Equestrian legend coaches riders at local university

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FULTON — Equestrian students at William Woods University have the unique opportunity to learn from a living legend April 28-30.

1960 Olympic silver medalist George H. Morris, who is considered one of the "founding fathers" of hunt seat riding,is hosting a three day clinic at the university. The 22 participants include equestrian students and riders from across mid-Missouri.

"He has a very distinct method of coaching. He has, he wants the best out of them. He expects them to try the hardest they can try to do what he is asking them to do," William Woods equestrian studies professor Michele Smith said.

Morris, 79, also participated in a Q&A style lecture with students and other members of the community on Friday. At the lecture he said he would not be this successful without hard work and dedication, stressing to the young riders the importance of being dedicated to their craft.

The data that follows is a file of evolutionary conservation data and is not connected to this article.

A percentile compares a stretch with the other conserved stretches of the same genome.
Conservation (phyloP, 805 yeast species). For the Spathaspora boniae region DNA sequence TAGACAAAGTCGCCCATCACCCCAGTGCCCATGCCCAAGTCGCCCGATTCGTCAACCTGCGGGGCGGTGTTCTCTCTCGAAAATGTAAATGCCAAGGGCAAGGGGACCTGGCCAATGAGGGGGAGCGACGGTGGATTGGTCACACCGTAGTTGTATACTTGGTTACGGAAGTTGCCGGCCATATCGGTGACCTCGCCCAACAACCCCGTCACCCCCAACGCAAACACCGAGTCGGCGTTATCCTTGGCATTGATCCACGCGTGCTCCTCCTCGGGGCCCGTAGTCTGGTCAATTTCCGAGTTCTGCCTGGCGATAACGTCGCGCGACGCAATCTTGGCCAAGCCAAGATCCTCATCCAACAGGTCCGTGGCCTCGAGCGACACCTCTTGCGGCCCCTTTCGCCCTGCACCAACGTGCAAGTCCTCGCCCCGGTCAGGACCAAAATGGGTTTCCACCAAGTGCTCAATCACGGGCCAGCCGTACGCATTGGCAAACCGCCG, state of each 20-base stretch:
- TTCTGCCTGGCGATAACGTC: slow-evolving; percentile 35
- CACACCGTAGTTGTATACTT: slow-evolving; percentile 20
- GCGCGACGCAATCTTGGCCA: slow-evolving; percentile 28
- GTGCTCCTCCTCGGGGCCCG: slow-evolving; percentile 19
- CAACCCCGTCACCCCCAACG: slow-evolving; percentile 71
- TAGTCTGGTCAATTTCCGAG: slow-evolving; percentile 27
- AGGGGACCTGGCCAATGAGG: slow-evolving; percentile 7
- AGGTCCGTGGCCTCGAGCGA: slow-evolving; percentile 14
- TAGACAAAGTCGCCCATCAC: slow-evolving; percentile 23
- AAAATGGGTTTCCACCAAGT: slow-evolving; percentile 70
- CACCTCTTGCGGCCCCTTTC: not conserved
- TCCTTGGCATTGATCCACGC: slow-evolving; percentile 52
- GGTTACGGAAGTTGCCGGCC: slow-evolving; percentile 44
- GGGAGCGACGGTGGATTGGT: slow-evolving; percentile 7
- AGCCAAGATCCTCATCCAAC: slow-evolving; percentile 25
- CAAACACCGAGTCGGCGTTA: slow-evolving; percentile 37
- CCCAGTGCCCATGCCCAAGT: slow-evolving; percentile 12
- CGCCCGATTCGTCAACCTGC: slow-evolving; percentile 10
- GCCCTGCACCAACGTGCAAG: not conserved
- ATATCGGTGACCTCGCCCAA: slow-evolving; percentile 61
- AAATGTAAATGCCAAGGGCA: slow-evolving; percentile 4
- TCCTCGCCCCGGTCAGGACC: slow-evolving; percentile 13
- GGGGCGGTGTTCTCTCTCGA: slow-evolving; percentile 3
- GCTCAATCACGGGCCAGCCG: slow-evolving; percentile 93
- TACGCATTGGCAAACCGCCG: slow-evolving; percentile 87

"He's the best in the business. Everyone basically knows him," William Woods University equestrian student Vonla Glassman said.

William Woods University was the first in the nation to offer a four year equestrian major. The school currently offers its 200 equestrian students several different degrees within the program. 

Morris also visited the university in the 1980s and 1990s. 

William Woods' equestrian program currently has more than 150 horses, all of which were donated.